Another year at Pickathon, merely days away
Every August for the past four years or so, on the first Friday of the month, I’ve woken with the sun and boarded a train for Portland. By mid-afternoon, I’m rolling my suitcase (packed tight with tent, sleeping bag, and a couple of clothes) over hay and dirt, dodging the occasional patty of old horse shit, to choose my camp spot on Pendarvis Farm.
Last year, the split second I entered the gates to Pickathon, a smiling John Doe nodded and said “Welcome.” It’s just that kind of place.
Pickathon is increasingly on my mind these days, as we barrel toward August at a faster clip than I’d like. But there’s a lot to look forward to this year. I’ve been to my share of folk and roots music festivals through the years, and have come to consider Pickathon one of the finest. Its mainstage is perched halfway up a hillside. The view beyond it on a clear day is quite lovely. Overhead, the most peculiar and creative shade structure breathes in the wind. Backstage, there’s a pit of pillows and carpets which calls my name during each day’s peak of heat.
Before I go further with the music, a note must be made about the food – all local, mostly organic. I had some French toast at Pickathon last year that still creeps into my food cravings now, almost a year later. It’s fresh, it’s delicious. Not that odd, awful fast food truck sort of stuff you usually find at festivals. Pickathon’s food area is representative of the rich and fresh food truck culture boasted by downtown Portland (where food trucks give you restaurant-caliber meals).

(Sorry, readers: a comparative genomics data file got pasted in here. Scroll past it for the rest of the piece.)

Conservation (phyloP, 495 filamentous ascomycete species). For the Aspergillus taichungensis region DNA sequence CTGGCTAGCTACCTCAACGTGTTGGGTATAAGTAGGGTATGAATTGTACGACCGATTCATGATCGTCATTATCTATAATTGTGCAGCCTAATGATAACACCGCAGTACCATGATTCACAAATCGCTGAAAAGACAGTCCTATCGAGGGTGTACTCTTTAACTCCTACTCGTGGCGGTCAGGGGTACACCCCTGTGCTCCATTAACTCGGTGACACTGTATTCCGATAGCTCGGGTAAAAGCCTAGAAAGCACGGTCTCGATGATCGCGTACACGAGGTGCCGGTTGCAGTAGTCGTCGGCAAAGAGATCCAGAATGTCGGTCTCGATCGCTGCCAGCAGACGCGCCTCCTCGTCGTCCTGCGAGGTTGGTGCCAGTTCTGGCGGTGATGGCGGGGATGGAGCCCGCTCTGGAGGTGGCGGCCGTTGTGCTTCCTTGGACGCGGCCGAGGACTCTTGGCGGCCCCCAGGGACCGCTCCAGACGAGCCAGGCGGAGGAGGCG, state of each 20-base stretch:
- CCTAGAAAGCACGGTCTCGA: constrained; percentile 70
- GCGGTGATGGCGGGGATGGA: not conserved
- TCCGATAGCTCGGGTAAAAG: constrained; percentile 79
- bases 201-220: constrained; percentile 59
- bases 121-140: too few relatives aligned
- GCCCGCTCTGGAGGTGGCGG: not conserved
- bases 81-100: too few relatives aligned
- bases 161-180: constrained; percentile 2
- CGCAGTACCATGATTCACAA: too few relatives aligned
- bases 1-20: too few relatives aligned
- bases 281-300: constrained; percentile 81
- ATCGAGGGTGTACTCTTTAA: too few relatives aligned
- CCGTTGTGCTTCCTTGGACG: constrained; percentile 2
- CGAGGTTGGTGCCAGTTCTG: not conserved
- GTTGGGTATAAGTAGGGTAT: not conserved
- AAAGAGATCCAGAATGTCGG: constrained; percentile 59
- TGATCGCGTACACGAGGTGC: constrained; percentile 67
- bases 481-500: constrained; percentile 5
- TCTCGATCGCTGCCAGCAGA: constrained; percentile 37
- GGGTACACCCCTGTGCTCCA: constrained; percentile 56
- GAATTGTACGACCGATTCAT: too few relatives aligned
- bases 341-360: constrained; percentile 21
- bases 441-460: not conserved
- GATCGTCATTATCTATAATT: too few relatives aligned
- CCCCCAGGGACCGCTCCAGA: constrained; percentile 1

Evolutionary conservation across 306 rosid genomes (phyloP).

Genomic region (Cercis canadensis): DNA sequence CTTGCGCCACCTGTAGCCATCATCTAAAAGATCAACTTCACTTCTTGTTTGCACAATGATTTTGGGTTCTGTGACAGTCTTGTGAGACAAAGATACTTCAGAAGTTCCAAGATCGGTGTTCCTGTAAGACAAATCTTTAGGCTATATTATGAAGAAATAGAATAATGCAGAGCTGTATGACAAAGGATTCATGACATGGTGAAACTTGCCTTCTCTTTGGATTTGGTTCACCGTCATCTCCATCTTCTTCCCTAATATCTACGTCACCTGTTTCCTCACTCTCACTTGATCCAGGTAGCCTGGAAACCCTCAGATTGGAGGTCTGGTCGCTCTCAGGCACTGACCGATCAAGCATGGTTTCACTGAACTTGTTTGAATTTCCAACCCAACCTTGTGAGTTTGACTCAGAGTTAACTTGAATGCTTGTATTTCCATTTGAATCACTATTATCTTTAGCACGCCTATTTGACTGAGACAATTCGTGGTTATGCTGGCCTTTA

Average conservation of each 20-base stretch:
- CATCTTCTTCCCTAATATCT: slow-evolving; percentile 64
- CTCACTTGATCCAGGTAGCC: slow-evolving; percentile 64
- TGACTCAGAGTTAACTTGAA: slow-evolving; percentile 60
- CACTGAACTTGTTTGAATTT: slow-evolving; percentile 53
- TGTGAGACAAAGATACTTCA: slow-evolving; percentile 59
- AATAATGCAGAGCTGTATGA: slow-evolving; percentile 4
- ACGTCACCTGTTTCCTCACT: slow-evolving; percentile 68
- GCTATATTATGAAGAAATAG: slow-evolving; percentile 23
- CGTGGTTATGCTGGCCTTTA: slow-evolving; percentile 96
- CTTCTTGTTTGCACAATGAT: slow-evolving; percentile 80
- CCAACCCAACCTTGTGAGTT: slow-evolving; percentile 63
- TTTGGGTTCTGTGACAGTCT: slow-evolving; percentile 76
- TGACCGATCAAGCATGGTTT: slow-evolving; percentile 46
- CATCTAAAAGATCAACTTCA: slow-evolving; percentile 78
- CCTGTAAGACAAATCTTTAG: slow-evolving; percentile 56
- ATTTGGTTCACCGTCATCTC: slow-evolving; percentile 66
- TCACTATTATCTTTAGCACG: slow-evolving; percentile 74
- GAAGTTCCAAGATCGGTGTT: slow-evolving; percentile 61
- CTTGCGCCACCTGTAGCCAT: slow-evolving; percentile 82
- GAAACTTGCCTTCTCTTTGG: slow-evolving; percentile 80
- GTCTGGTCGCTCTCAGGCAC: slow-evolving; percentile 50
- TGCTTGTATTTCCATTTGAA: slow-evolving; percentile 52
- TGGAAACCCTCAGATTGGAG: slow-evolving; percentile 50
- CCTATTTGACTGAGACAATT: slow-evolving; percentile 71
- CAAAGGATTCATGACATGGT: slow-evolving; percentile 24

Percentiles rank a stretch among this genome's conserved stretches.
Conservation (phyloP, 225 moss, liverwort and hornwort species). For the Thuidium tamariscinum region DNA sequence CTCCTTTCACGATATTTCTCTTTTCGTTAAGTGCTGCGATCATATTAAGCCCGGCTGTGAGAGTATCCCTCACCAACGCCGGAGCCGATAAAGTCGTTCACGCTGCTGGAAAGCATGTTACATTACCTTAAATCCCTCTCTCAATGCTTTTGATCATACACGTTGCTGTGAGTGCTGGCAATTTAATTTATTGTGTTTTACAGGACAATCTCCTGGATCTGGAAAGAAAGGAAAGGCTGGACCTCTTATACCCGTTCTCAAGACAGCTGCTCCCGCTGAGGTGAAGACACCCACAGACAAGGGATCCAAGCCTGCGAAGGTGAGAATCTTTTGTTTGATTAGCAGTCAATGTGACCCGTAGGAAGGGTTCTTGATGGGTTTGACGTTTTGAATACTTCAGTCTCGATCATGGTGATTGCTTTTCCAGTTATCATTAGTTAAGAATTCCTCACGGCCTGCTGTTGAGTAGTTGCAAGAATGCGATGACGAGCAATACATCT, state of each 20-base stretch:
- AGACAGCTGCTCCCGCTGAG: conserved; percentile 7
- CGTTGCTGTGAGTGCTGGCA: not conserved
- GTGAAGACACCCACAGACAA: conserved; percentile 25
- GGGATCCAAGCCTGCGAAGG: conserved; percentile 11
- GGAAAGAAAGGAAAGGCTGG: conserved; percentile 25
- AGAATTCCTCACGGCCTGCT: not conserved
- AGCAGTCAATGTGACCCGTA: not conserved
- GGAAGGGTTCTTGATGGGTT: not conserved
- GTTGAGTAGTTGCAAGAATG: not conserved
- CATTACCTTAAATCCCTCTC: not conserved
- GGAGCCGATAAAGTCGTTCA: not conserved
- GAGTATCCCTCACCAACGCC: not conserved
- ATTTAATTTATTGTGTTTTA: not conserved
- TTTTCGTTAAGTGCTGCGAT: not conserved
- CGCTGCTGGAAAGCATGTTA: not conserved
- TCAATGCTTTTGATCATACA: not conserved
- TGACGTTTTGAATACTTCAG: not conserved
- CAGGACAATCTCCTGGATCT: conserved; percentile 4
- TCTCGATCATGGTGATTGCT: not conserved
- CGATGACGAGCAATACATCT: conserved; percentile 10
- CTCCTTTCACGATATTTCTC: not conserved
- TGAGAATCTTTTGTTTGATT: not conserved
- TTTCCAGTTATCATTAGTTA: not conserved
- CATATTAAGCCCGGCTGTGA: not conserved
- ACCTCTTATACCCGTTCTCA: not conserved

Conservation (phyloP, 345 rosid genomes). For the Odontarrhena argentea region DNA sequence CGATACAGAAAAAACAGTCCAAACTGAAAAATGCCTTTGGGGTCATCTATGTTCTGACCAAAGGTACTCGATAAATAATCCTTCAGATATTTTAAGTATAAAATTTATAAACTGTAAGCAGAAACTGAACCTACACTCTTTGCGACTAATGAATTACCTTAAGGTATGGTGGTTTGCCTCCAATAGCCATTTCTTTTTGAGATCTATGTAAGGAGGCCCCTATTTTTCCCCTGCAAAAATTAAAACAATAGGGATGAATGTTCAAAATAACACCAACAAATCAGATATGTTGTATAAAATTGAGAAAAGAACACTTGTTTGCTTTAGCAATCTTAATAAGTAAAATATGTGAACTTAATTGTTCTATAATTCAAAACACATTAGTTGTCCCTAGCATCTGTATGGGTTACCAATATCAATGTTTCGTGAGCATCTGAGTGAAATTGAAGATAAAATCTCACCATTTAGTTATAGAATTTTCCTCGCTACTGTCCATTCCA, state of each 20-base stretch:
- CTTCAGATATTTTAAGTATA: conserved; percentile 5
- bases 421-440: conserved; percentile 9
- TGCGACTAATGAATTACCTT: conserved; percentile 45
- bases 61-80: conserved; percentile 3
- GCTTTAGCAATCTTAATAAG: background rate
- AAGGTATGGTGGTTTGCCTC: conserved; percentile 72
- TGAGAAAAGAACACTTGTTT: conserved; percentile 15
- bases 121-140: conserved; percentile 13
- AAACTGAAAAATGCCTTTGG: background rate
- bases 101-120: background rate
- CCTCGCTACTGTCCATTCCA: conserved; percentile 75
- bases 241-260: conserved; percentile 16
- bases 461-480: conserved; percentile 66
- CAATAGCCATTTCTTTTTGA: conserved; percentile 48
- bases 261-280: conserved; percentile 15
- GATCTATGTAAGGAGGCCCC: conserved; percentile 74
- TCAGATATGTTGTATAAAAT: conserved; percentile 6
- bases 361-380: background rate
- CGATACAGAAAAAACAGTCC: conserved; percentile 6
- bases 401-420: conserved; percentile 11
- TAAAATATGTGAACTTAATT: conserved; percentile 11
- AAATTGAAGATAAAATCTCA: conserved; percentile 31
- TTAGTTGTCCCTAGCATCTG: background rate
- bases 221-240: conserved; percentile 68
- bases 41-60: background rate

Wander into the woods for a spell (at night, you’re led by LED lights – Pickathon prides itself of being about as “green” as a festival can be). You’ll wind up at a clearing where bales of hay and, if memory serves, carefully placed logs form a tiny amphitheater around a makeshift stage. Another perfect reprieve for those mid-day heat spells. Overhead here, the trees sway. These mid-woods sets are often some of the most surprising, relaxing, spellbinding moments of the festival for me.
On the opposite end of camp, there’s the barn. I’m not generally a party girl, but the barn blowouts are some of the best parties I’ve ever seen. Bands make a habit of giving 200 percent in the barn. There would seem to be an unwritten mission to that stage, to see if music alone can push the roof off the place. Reverend Peyton’s Big Damn Band came close a few years back, as did the Gourds and the Lost Bayou Ramblers. Last year, John Doe and the Sadies gave one of the best moments of the weekend in the barn. This year, I’m expecting no less from Heartless Bastards, Elliott Brood, and Langhorne Slim.
Then there’s this kind of stuff – the stuff of random festival goodness, which just kind of pops up here and there, when you’re not looking for it (Slim playing in the middle of the night, somewhere on the ranch):
When I started out on this post, I thought I’d give you a list – a sort of “five artists whose sets at Pickathon I hereby swear not to miss.” But alas, the lineup is too stacked and there’s no way to truly plan these things. With both members of the now-defunct everybodyfields on the bill, I’ll be interested to see if and when they get convinced to play some songs together. I’ll be curious to see Black Prairie live, having so enjoyed that record this year. (A little bluegrass for those of you who have mentioned there’s not enough of that on this site. I’ll do what I can to deliver some coverage there.) Other participants of note: T Model Ford, Punch Brothers, Richmond Fontaine, Anais Mitchell, Stone River Boys – all of whom I’m shocked I’ve yet to see live.
Indeed, this year’s Pickathon is poised to be the best yet. I’ll be there, sharing my weekend via blog with you fine folks. Curious, though, who else is going?